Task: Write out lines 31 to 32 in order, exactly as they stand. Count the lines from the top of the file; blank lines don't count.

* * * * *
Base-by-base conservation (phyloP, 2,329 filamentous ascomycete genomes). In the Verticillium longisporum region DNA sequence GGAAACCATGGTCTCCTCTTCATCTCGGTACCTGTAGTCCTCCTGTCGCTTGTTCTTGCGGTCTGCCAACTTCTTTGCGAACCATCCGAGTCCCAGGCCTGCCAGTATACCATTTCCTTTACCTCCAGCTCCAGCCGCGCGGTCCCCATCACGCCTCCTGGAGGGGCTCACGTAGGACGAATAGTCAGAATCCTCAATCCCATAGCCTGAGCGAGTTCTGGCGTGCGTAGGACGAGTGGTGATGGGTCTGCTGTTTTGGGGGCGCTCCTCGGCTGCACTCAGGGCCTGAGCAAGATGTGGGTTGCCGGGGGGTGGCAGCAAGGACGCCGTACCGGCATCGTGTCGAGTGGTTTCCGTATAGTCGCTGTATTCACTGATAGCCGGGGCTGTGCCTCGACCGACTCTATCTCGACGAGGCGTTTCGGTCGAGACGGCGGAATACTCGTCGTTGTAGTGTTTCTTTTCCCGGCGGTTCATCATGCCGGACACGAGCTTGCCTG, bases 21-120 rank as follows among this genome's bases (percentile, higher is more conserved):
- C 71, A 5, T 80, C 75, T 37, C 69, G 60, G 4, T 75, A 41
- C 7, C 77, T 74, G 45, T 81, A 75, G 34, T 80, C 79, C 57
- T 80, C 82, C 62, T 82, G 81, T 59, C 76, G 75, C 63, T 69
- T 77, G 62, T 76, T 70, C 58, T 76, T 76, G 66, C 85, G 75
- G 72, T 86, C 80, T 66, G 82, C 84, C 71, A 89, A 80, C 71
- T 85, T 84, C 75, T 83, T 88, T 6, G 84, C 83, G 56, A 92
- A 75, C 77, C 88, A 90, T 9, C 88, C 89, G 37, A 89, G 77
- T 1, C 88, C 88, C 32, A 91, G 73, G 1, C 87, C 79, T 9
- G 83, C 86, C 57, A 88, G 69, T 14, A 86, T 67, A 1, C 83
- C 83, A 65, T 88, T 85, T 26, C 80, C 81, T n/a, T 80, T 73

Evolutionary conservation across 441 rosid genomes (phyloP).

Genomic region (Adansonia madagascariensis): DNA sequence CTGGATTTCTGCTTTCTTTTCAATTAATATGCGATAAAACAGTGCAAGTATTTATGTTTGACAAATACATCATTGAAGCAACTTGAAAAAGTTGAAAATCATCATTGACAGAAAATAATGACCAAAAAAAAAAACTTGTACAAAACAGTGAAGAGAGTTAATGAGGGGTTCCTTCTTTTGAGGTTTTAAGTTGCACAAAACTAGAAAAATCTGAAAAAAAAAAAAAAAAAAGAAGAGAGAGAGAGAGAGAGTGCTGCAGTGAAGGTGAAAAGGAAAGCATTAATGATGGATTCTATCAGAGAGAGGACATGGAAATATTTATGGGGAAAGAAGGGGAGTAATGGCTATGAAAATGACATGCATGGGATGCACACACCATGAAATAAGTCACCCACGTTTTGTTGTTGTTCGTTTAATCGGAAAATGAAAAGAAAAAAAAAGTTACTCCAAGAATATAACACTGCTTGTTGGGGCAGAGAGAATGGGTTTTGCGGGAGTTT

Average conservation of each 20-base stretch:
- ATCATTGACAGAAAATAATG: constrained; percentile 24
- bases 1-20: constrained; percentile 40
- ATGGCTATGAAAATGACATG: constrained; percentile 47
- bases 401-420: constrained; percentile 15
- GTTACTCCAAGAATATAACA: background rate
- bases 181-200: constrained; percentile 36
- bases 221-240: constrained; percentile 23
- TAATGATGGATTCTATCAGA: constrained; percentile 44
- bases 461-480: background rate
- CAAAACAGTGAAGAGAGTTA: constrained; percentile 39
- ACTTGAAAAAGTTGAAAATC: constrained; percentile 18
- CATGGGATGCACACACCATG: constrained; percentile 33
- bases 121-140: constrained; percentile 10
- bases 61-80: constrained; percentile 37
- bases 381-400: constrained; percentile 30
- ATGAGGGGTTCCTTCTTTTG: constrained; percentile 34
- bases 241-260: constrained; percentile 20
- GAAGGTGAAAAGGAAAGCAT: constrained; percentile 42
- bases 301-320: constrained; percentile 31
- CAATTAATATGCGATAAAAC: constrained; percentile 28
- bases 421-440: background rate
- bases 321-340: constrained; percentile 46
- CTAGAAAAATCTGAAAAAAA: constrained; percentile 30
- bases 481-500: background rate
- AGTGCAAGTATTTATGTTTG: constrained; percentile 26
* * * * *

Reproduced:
- bases 241-260: constrained; percentile 20
- GAAGGTGAAAAGGAAAGCAT: constrained; percentile 42